How it all began
Light therapy is one of the most exciting and scientifically interesting developments in medicine today. First, it is one of the rare treatments that developed directly out of basic research in neurobiology: a nice story of intellectual preparedness and bench-to- bedside crosstalk. In hamsters and other species that show seasonal changes such as hibernation and reproduction, the behaviors can be manipulated in the lab by fooling the creature with a false seasonal day-length by varying how long the lights are turned on each day. Poor hamster! if we give it artificially long days in winter, it gets energized and seeks a partner. And with artificially short days in summer, it curls up and prepares for the long sleep.
Clinical scientists at the US National Institute of Mental Health (NIMH) speculated that there might be a parallel with winter depression in humans — that the short days of winter triggered mood changes in vulnerable individuals, causing them to sleep more and eat more carbohydrates, as if they were preparing biologically for a kind of hibernation. The obvious solution, based on the hamster data, was to present a summer signal to these patients by using bright artificial lights that lengthened the day.
Amazingly, it worked. Light therapy is now established as the treatment of choice for winter depression (renamed Seasonal Affective Disorder, or SAD).
Light therapy across the world
To gain acceptance of this radical finding by the medical establishment, many clinical trials were necessary worldwide. Countries in the far north immediately became intrigued by the potential of light therapy in their long dark winters. Clinics in Alaska, Canada, Scandinavia, and Siberia, along with many US groups, pioneered tests of efficacy in controlled trials of bright light versus placebo. Members of the public enthusiastically signed up as research subjects, even knowing they might not receive the active treatment.
It quickly became clear that the syndrome of winter depression was also quite widespread at moderate latitudes, and active research groups were formed in Switzerland, Germany, Austria, France, the Netherlands, Great Britain and Japan.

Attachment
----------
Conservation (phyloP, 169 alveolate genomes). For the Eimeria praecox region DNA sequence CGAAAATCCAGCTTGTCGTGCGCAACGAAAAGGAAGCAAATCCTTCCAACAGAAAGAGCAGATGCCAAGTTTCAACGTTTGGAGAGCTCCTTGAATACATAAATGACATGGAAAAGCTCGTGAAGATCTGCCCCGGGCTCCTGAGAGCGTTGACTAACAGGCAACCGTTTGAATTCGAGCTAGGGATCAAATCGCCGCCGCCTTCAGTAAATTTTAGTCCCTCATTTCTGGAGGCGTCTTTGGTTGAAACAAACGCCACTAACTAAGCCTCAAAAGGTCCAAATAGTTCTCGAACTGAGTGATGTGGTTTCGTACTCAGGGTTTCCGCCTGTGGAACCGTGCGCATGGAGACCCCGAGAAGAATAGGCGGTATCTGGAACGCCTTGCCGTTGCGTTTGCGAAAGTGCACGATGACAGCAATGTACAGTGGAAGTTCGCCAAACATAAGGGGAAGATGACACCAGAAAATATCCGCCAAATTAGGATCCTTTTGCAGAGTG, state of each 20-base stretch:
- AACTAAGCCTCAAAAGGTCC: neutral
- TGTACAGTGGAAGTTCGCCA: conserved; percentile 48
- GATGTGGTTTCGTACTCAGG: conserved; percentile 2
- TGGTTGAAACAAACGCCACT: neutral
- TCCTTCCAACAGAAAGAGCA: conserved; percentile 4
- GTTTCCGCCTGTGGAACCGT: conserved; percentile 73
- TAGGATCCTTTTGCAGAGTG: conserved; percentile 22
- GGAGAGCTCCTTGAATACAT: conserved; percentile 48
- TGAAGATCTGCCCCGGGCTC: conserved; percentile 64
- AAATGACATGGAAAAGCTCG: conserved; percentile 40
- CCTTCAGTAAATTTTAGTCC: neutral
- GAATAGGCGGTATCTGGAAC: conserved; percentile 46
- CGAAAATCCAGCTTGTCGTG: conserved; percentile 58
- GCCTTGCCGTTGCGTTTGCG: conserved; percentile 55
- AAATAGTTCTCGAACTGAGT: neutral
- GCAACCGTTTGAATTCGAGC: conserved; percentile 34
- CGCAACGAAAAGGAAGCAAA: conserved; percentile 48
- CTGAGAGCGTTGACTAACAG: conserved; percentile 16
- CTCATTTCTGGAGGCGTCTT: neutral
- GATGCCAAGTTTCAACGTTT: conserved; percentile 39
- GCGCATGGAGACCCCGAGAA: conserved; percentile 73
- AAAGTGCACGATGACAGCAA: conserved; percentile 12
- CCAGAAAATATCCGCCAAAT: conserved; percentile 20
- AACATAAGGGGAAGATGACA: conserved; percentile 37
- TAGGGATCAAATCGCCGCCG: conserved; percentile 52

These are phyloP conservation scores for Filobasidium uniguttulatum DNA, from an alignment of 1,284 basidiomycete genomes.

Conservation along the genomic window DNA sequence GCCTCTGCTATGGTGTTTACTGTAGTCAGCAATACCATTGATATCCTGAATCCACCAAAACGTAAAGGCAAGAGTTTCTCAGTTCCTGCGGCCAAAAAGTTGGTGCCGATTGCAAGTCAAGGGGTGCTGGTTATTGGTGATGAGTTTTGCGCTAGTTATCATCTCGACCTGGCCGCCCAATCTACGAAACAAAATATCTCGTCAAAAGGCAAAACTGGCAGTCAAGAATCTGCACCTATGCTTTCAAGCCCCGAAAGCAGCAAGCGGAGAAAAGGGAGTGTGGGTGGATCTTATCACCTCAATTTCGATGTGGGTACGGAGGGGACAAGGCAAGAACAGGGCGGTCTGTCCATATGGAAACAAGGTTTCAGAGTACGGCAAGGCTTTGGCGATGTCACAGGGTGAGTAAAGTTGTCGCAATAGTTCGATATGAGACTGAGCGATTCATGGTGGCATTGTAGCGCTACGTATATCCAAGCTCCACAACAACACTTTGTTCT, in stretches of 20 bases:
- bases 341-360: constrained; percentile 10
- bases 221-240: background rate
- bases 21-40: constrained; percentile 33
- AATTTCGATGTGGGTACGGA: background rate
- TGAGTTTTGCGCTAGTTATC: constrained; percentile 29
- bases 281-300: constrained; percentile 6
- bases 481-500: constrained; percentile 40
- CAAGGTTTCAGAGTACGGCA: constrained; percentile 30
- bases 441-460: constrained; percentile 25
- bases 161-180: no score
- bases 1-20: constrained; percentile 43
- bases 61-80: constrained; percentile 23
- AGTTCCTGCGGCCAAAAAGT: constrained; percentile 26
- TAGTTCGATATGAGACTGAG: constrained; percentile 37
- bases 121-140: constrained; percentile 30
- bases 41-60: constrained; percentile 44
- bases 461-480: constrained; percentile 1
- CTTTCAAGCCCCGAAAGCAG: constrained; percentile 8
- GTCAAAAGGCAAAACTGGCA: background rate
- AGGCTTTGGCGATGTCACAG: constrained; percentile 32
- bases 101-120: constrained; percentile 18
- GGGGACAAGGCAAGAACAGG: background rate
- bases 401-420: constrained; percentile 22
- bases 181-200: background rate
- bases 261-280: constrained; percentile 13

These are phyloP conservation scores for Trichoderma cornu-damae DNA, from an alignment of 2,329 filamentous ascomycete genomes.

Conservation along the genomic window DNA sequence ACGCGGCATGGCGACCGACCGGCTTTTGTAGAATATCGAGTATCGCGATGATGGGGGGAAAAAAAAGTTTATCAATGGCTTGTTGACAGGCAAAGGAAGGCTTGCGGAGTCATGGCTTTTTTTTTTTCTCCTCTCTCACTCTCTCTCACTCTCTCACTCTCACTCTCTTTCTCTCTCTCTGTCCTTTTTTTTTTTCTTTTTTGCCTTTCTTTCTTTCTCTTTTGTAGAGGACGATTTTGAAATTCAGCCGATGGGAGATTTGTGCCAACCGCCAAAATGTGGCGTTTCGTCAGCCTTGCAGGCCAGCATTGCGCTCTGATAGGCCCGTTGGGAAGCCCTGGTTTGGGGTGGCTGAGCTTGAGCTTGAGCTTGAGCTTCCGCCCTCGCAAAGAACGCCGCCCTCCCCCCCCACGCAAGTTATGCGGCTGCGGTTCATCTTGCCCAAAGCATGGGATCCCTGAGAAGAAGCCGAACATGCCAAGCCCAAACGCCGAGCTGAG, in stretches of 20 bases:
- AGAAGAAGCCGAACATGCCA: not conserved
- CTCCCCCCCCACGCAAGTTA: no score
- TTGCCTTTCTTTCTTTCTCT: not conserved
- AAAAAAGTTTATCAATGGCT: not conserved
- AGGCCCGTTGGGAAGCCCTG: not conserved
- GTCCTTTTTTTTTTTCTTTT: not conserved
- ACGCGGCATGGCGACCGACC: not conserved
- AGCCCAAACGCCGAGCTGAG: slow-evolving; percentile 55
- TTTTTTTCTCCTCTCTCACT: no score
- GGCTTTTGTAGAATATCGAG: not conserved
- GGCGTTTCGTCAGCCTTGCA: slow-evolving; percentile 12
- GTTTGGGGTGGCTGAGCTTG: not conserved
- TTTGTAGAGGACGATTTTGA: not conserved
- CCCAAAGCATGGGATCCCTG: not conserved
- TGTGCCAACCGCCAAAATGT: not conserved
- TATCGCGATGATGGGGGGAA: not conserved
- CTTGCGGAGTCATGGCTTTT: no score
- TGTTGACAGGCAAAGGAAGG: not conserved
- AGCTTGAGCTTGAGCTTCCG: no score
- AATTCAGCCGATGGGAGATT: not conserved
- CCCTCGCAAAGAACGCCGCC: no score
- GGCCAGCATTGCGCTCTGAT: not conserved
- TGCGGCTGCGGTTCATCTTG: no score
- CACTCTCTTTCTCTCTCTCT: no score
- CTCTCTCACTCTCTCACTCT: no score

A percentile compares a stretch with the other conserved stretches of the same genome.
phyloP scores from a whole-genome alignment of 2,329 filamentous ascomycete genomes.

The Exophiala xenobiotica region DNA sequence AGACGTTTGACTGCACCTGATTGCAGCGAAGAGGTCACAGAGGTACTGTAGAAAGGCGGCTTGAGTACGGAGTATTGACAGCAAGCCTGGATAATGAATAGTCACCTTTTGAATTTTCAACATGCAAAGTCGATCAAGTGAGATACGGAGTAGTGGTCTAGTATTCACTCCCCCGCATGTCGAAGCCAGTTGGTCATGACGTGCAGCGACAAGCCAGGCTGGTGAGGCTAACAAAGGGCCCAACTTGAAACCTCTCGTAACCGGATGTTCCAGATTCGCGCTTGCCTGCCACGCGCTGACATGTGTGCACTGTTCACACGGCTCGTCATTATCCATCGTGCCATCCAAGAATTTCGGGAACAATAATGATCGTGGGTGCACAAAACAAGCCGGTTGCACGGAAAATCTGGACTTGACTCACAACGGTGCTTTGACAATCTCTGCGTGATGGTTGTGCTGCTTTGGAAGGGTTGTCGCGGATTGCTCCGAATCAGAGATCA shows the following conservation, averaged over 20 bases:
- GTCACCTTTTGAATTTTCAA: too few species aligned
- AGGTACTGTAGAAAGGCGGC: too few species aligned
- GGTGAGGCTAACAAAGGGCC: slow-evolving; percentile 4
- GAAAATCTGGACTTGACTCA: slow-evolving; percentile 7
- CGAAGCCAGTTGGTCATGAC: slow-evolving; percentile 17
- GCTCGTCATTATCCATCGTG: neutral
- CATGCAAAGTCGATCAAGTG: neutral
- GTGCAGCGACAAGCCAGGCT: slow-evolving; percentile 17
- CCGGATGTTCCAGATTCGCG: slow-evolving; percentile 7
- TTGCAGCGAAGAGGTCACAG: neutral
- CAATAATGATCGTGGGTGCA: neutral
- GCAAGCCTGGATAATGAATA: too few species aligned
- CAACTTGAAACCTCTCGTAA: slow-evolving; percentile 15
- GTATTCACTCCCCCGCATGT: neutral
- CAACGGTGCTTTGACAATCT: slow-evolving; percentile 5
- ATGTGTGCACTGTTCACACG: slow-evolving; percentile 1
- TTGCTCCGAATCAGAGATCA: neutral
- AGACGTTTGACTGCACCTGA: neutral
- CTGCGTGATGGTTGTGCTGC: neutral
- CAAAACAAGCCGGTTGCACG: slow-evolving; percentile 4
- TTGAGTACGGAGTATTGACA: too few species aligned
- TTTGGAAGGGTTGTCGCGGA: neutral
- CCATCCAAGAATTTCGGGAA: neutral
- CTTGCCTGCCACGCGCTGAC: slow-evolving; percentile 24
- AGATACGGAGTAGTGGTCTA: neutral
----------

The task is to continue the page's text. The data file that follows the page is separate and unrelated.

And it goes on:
Light therapy researchers form a special, very collaborative and congenial group who have developed the field substantially over the last thirty-five years. They were inspired by the pioneering work of Drs. Norman Rosenthal, Thomas Wehr, and Alfred Lewy at the NIMH, who first described the SAD syndrome and showed that bright light affects the human biological clock.
Despite the clinical successes in controlled trials, and worldwide adoption of light therapy as a quick-acting, practical method, we still have much to learn about the mechanisms underlying SAD and the effect of light. For sure, the wonderful model of the hibernating hamster does not tell the whole story! However, we now have a set of practical guidelines for optimum light treatment timing and dosage, care for side effects, contraindications (for example, certain eye diseases), and combinations with medication.
These are now available for practitioners and patients alike, in publications for professionals and the general public. Psychiatrists, psychologists and other mental health care practitioners can use the established treatment manual , follow the growing set of meta-analyses of light therapy for seasonal and nonseasonal depression, and the task force review from the International Society for Bipolar Disorders.
Light therapy beyond SAD
The use of light in psychiatry now extends to very promising studies of light treatment for non-seasonal unipolar and bipolar major depression, depression during pregnancy and premenstrual depression. Light treatment also helps with sleep problems (whether or not accompanied by depression), depressed mood in Borderline Personality Disorder, and schizophrenia. In neurology, there are promising results for light treatment in Parkinson’s Disease and fibromyalgia.
Light acts on the circadian clock to shift and stabilize rhythms and sleep, and can be used treat a set of circadian-related sleep disorders (advanced or delayed sleep phase disorder), the delayed rhythms of adult attention deficit hyperactivity disorder, bulimia nervosa and binge eating disorder, and the sleep misalignment associated with shift work and jet lag. Light can also be used as an adjunctive treatment in any illness where sleep disturbances occur, as in patients with kidney replacements or liver cirrhosis.
Finally — for now, at least — many studies have documented symptom improvement in Alzheimer’s disease, including slower cognitive decline, better sleep and daytime alertness, and less agitation. We aim to cover all these developments in a growing set of reports by major investigators around the world, written especially for our visitors.
The future of light therapy — as a single treatment or in combination with others —is very bright.